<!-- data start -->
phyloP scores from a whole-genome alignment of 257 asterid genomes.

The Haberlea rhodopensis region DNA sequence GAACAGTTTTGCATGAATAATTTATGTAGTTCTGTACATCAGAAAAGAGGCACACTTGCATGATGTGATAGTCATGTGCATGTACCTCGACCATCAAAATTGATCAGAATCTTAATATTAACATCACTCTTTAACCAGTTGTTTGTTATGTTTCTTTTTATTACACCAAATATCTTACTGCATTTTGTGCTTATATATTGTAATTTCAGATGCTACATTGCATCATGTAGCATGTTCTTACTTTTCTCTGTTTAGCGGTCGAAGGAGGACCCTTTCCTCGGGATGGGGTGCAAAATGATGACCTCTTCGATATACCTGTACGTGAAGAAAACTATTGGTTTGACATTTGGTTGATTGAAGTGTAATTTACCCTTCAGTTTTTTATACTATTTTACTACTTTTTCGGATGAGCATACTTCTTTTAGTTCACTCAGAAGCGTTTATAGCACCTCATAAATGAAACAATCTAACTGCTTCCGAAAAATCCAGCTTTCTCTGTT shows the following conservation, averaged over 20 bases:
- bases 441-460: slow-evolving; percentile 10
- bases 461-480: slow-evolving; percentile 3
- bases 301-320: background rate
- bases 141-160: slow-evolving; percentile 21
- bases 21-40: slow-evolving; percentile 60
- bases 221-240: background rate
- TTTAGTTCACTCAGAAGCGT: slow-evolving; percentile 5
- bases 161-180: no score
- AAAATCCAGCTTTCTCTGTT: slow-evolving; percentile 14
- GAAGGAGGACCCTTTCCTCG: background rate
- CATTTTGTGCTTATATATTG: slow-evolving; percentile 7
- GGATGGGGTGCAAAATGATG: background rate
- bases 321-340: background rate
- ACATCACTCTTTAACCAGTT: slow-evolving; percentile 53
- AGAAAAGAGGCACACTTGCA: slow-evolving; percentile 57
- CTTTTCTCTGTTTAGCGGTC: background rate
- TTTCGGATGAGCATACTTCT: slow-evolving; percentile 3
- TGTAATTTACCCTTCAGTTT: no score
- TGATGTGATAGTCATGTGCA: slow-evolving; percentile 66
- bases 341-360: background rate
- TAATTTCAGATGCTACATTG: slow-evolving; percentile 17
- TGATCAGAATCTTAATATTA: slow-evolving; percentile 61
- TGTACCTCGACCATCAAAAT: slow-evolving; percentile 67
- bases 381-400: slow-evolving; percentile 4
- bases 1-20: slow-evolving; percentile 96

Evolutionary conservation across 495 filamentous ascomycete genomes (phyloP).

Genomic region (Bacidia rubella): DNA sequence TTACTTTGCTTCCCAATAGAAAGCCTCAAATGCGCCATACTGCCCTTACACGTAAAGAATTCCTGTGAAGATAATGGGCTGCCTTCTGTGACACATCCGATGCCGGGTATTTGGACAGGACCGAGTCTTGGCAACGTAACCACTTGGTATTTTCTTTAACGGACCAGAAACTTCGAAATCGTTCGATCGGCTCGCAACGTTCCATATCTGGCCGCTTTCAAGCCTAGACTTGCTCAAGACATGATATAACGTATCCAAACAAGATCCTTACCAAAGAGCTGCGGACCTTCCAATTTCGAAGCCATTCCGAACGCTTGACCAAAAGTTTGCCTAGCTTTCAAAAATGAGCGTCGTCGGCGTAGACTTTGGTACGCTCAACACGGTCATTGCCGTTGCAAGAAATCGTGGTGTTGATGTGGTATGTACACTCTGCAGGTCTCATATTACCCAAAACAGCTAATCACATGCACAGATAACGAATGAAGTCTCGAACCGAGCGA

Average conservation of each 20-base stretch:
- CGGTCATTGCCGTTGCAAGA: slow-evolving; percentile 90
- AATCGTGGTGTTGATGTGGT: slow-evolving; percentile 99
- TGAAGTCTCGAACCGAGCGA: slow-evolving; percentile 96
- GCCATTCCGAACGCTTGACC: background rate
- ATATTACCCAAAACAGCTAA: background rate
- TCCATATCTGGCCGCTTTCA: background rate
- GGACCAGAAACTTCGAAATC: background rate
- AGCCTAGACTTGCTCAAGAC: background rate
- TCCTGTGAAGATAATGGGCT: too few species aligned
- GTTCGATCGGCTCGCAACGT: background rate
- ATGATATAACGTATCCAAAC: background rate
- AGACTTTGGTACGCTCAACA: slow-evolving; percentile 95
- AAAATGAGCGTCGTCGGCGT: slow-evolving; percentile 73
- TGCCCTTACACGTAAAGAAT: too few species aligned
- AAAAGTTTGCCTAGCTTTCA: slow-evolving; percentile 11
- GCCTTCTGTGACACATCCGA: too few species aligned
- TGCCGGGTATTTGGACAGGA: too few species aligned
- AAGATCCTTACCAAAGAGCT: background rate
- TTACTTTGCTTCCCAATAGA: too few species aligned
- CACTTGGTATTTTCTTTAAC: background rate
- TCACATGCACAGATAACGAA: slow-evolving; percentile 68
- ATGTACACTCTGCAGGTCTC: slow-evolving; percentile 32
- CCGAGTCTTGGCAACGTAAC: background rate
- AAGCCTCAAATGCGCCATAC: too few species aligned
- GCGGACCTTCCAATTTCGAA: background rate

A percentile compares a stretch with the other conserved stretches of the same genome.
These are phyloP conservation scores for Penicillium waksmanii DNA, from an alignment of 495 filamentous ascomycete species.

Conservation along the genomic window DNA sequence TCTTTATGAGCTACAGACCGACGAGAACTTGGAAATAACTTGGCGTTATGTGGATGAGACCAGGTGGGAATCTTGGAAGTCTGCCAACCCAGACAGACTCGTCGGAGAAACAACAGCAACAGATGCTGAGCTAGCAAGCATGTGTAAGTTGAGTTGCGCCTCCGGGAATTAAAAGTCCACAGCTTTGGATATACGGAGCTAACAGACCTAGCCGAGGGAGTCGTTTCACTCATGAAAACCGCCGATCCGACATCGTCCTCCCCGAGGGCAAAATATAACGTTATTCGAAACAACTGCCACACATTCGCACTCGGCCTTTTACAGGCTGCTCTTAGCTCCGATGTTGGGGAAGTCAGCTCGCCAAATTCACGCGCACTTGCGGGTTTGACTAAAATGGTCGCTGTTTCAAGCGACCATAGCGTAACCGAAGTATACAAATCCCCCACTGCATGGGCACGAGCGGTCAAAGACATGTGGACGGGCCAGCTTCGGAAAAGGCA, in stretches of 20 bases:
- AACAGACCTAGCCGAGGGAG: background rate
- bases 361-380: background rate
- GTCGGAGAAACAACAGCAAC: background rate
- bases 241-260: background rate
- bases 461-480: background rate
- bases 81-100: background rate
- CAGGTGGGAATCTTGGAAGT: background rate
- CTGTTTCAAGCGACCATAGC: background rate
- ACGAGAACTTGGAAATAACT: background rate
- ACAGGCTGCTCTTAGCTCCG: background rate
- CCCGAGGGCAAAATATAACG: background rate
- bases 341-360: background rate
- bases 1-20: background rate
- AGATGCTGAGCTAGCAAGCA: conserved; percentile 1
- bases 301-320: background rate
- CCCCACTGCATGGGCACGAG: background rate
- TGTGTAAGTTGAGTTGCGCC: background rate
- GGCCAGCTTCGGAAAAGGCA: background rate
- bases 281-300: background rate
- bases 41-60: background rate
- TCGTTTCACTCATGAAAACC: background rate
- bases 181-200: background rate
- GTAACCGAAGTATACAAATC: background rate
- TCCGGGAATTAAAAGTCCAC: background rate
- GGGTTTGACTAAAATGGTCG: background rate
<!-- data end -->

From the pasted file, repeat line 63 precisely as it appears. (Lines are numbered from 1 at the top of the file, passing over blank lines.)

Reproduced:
- bases 461-480: background rate